These are often rather overlooked since the introduction of Enduring and now Lasting Powers of Attorney, but they are still very useful in certain situations.
These are the main features which distinguish General Powers of Attorney from Lasting Powers of Attorney:
- General Powers of Attorney last only a year (but it is possible to make a new one as the original one expires).
- A General Power of Attorney does not need to be registered before it can be used. Once signed it is ready for immediate use.
- Whereas a Lasting Power of Attorney, once registered, may be used by the Attorney even after the Donor has lost the capacity to manage his or her own affairs a General Power is automatically revoked if and when the Donor loses capacity.
- Under the terms of a lasting Power of Attorney the Attorney may in certain circumstances make gifts of the Donor’s property. No gift may be made by the Attorney under the terms of a General Power of Attorney.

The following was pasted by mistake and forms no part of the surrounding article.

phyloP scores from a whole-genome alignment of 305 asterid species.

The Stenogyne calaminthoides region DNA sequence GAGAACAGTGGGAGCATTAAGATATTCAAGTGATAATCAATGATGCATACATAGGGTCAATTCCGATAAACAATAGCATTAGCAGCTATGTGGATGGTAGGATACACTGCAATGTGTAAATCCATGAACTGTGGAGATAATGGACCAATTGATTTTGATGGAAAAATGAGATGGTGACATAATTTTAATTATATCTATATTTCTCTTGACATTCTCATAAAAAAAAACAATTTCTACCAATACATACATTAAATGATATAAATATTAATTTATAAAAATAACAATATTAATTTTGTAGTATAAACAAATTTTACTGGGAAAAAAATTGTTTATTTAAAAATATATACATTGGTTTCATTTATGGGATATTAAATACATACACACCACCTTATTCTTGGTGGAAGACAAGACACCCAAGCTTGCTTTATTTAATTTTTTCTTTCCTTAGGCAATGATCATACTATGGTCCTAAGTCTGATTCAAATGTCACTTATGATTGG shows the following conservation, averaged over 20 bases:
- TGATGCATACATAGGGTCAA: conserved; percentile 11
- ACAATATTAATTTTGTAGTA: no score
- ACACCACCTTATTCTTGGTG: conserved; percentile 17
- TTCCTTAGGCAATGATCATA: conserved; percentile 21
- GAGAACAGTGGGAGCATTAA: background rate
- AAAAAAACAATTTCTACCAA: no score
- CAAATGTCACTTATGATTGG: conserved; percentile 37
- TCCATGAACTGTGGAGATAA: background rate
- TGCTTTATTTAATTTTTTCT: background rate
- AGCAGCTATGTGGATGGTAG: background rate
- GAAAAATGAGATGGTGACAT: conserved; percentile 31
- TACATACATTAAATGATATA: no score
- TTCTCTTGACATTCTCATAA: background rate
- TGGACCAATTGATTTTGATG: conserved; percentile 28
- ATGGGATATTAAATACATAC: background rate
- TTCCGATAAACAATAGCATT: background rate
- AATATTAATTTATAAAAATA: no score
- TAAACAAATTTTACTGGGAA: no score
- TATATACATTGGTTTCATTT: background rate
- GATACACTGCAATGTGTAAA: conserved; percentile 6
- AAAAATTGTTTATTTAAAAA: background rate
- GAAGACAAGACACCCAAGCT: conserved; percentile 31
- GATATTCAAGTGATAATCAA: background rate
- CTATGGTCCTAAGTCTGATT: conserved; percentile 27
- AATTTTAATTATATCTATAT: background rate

- It is not possible to incorporate conditions in or limit the scope of the Attorney in a General Power of Attorney.
- Under the terms of a General Power of Attorney the Donor of the Power remains personally liable for the actions taken on his or her behalf by the Attorney.
In other respects General and Lasting Powers of Attorney are similar in that they both empower the Attorney to do anything in relation to the Donor’s private affairs that the Donor of the Power could have done
General Powers of Attorney are commonly used when a fully capable Donor of the Power needs to have his or her affairs managed during a period of physical absence.
Provided that the Donor retains sufficient capacity during the period General Powers of Attorney are also very useful where a Donor has made a Lasting Power of Attorney which is in course of registration and needs to have their affairs managed pending registration.
See also Lasting Powers of Attorney.